Background: Although sunitinib malate has shown significant clinical effect on imatinib-resistant gastrointestinal stromal tumors, with acceptable tolerability and improved prognosis for the patients, the mechanism of resistance to the drug is still under investigation.
Methods: We analyzed findings in 8 patients (seven men and one woman, median age, 59 years) out of 17 patients with imatinib-resistant gastrointestinal stromal tumors who had been treated with sunitinib. Sunitinib was orally administered once a day at a starting dose of 37.5 mg/day, 50 mg/day, or 75 mg/day, with 4 weeks on and 2 weeks off.
Results: All imatinib- as well as sunitinib-resistant lesions showed viable tumor cells strongly re-expressing the KIT protein. Pre-imatinib samples had heterogeneous KIT mutations either in exon 9 (n = 1) or exon 11 (n = 7), and seven imatinib-resistant tumors carried a secondary mutation either in the ATP-binding domain or in the activation loop in the same allele as the primary mutation. Most patients with imatinib-resistant tumors carrying secondary mutations in the ATP-binding domain obtained clinical benefits from sunitinib, whereas some tumors with mutations in the activation loop showed resistance to the drug. A tumor with mutations in exon 11 and 13 of the KIT gene, and showing partial response to sunitinib, harbored a third mutation in the activation loop when sunitinib resistance was shown. All additional secondary and tertiary mutations were located on the same allele as the primary mutation (cis-mutation).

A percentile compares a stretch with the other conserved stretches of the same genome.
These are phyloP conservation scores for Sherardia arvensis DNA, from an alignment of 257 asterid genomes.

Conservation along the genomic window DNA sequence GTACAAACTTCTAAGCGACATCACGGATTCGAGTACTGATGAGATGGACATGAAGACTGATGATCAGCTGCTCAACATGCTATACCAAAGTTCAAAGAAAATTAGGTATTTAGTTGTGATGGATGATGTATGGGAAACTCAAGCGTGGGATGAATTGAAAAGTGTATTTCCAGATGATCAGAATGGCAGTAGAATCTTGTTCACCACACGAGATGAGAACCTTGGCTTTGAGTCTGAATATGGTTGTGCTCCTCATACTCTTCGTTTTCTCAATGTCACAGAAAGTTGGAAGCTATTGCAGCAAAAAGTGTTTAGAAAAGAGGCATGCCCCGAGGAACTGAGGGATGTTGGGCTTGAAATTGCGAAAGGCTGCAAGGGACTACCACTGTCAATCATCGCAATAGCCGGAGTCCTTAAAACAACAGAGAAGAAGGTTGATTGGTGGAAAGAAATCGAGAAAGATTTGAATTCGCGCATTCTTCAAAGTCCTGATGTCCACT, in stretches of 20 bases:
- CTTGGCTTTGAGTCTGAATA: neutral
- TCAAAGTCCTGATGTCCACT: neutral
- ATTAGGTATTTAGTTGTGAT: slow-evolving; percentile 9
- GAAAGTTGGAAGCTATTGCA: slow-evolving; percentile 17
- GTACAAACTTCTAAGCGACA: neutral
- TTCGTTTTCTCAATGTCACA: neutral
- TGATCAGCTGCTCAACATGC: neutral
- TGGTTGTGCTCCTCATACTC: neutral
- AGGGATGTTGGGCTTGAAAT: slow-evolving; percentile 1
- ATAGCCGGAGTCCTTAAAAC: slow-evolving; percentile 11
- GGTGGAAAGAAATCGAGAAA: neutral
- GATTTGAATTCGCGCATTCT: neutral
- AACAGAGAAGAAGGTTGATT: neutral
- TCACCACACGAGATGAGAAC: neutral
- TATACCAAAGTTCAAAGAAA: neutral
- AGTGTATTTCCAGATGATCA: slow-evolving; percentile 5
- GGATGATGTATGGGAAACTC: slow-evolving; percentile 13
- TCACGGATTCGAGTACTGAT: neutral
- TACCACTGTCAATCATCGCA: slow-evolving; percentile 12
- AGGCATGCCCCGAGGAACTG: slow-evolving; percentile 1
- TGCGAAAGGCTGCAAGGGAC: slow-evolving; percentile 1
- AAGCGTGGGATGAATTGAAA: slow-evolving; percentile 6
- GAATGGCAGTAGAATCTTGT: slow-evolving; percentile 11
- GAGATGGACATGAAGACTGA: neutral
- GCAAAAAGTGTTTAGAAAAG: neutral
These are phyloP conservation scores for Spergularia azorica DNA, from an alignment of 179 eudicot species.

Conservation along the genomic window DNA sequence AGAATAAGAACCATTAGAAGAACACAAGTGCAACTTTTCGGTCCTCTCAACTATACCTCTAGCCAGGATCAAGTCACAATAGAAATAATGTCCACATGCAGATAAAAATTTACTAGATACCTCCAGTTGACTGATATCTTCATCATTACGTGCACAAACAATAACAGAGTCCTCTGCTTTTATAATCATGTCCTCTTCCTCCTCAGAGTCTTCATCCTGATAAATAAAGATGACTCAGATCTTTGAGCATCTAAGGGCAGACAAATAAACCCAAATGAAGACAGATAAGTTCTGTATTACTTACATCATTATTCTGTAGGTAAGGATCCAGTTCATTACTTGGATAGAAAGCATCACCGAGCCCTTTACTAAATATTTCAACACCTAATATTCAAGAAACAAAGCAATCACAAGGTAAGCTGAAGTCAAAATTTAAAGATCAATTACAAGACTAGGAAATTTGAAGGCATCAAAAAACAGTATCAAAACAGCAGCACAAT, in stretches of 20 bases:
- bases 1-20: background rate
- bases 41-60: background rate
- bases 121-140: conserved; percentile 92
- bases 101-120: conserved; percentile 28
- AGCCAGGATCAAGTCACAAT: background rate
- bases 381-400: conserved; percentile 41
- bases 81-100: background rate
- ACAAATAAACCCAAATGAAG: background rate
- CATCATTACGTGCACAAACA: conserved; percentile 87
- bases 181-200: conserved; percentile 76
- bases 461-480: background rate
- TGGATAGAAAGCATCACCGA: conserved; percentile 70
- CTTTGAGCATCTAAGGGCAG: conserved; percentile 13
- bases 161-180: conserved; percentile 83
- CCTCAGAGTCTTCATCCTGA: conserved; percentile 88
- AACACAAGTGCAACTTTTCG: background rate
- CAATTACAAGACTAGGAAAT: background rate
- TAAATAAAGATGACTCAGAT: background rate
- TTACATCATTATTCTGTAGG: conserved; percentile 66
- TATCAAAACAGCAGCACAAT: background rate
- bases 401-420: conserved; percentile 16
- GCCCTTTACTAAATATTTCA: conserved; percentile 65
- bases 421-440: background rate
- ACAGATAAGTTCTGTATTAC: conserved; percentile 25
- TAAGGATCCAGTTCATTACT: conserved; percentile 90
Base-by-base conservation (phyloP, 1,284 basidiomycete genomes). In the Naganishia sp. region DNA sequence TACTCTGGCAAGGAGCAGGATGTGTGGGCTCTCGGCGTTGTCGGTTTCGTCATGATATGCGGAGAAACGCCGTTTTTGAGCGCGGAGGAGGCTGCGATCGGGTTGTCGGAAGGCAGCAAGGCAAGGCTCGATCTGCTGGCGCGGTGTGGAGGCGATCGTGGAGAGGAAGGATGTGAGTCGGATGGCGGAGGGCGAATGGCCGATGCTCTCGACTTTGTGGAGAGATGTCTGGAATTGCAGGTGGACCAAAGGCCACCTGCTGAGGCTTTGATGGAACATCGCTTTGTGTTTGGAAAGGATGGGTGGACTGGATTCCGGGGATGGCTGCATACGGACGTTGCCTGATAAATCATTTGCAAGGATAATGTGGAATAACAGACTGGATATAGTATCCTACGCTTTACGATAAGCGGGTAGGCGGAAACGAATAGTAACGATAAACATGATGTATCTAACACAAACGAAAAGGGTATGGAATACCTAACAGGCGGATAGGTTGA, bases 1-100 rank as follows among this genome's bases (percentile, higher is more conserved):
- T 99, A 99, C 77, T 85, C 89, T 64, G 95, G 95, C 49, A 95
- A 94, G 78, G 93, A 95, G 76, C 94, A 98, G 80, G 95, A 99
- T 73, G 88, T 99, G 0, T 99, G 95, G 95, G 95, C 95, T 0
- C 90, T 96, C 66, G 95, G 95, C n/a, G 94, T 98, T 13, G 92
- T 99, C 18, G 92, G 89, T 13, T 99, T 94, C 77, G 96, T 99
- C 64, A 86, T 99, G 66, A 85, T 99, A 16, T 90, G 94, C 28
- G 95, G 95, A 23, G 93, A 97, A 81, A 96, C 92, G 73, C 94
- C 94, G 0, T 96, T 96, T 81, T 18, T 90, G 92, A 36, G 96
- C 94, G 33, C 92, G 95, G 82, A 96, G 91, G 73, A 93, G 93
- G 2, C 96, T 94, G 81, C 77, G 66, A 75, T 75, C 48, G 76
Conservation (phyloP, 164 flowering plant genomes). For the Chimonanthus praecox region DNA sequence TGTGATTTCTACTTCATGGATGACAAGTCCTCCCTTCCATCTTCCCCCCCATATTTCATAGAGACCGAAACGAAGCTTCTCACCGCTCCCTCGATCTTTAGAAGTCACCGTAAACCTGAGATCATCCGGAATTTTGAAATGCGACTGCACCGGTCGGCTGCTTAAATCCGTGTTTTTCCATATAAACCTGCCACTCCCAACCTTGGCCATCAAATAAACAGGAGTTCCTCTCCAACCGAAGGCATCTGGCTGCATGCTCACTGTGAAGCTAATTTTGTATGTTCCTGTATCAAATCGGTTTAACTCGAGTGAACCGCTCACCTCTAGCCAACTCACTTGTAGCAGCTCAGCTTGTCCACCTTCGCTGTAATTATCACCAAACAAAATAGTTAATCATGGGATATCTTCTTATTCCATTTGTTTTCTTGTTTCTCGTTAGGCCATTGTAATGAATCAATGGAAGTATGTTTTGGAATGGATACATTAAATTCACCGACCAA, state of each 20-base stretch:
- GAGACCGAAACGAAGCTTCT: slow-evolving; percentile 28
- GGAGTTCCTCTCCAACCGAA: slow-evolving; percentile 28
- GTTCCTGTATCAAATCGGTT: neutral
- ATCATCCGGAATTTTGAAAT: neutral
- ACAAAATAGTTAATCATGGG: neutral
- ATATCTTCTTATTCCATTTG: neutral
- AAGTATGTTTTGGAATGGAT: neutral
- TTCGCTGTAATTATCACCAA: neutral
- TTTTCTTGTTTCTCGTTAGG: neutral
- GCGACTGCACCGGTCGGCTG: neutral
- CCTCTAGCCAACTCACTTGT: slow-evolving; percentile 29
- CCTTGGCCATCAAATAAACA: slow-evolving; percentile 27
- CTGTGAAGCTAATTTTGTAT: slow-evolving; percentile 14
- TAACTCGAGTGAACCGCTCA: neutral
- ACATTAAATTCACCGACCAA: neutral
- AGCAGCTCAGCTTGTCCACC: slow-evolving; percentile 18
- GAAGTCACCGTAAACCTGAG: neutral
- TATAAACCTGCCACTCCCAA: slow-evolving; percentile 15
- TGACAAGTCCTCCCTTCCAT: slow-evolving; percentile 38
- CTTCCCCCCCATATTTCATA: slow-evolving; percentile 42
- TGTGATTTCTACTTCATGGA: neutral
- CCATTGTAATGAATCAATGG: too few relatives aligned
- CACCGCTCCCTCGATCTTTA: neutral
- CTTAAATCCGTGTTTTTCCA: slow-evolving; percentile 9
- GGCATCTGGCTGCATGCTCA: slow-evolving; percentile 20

Conclusion: These findings indicate that an additional cis-mutation in the activation loop of the KIT gene could be a potential cause of sunitinib resistance in gastrointestinal stromal tumors.